• Kyodo


The Liberal Democratic Party raised more revenue in 2014 than any other party, enjoying a return to donation levels last seen before the party lost power in 2009, government data showed Friday.

An annual report on political funds released by the Ministry of Internal Affairs and Communications showed that the LDP received ¥23.43 billion in 2014, up 0.6 percent from a year before. It led the field for a second consecutive year. The figures illustrate the LDP’s strong connections with big business.

In 2014, Prime Minister Shinzo Abe’s administration slashed corporate tax and called for sweeping monetary easing as part of a growth-oriented policy mix dubbed “Abenomics.”

He announced his intention to call an election and to postpone a hike in consumption tax on Nov. 18 that year, one day after Toray Industries Inc. donated ¥40 million to the LDP’s political funds organization.

Toray is the former home of Sadayuki Sakakibara, head of the Japan Business Federation, better known as Keidanren. In September of that year, Sakakibara said the body would urge its 1,300 member companies to resume making political donations.

Abe, meanwhile, raked in ¥184.73 million in 2014 via six political organizations he is involved in, the largest amount since 2012, the year he kicked off his second stint as prime minister. He gathered ¥220.19 million that year.

Meanwhile, the smaller Japanese Communist Party closely followed the LDP, with revenue falling 0.3 percent to ¥22.48 billion. In third place, the LDP’s junior coalition partner Komeito saw its revenue fall by 7.9 percent to ¥13.14 billion.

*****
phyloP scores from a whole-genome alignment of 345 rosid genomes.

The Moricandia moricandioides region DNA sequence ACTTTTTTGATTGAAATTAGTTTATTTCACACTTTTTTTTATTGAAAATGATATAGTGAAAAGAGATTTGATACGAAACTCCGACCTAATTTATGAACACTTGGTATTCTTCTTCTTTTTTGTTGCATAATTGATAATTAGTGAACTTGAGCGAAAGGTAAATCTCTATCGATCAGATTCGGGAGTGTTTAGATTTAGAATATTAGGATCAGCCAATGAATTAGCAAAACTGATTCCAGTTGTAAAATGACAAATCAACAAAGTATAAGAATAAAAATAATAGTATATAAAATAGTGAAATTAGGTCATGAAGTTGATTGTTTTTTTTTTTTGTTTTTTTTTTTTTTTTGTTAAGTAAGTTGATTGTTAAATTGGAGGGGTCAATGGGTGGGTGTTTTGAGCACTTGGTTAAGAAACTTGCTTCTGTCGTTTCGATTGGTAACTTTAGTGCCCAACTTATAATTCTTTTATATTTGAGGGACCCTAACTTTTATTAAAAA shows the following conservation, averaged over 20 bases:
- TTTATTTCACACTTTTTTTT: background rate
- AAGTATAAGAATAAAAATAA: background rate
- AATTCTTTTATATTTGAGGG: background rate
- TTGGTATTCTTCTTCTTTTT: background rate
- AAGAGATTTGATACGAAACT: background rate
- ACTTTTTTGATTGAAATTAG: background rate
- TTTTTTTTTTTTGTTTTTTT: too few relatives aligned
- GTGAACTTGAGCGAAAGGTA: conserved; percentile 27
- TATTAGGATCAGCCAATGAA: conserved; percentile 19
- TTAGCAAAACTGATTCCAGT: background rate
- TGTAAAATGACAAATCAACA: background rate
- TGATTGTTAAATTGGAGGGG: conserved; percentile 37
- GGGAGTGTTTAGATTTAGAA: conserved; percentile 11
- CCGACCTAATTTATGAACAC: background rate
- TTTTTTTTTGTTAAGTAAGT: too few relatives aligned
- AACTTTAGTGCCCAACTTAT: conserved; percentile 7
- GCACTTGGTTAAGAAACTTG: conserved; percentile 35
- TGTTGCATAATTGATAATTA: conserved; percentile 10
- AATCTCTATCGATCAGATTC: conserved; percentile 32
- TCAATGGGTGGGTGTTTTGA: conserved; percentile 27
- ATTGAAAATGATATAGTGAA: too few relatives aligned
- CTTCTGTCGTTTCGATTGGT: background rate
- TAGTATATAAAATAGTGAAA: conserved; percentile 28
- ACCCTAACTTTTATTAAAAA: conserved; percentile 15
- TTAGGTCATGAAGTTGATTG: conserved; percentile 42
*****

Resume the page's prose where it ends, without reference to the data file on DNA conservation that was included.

The Democratic Party of Japan ranked the fourth, with its revenue falling 17.4 percent to ¥7.79 billion.

The DPJ’s figure represents a 60.2 percent plunge from its revenue of ¥19.56 billion in 2012, when the party was in power, and is largely due to decreased party subsidies distributed in proportion to the number of seats held in parliament and the number of votes cast. The DPJ lost power in the House of Councillors election of 2013.

The Japan Innovation Party secured revenue of ¥2.23 billion in the reporting year, followed by the Party for Future Generations at ¥1.52 billion, and the Social Democratic Party at ¥970 million.

Total revenue received by political parties and organizations fell 5.4 percent to ¥107.22 billion, of which donations from companies and organizations rose 3.9 percent to ¥2.57 billion, the report showed.

Party subsidies accounted for nearly 30 percent of the total revenue, or ¥31.51 billion. Revenue from fund-raising totaled ¥7.47 billion, nearly half the peak level in 2004 of ¥14.26 billion, but such income has increased since 2012.

In a time of both misinformation and too much information, quality journalism is more crucial than ever.
By subscribing, you can help us get the story right.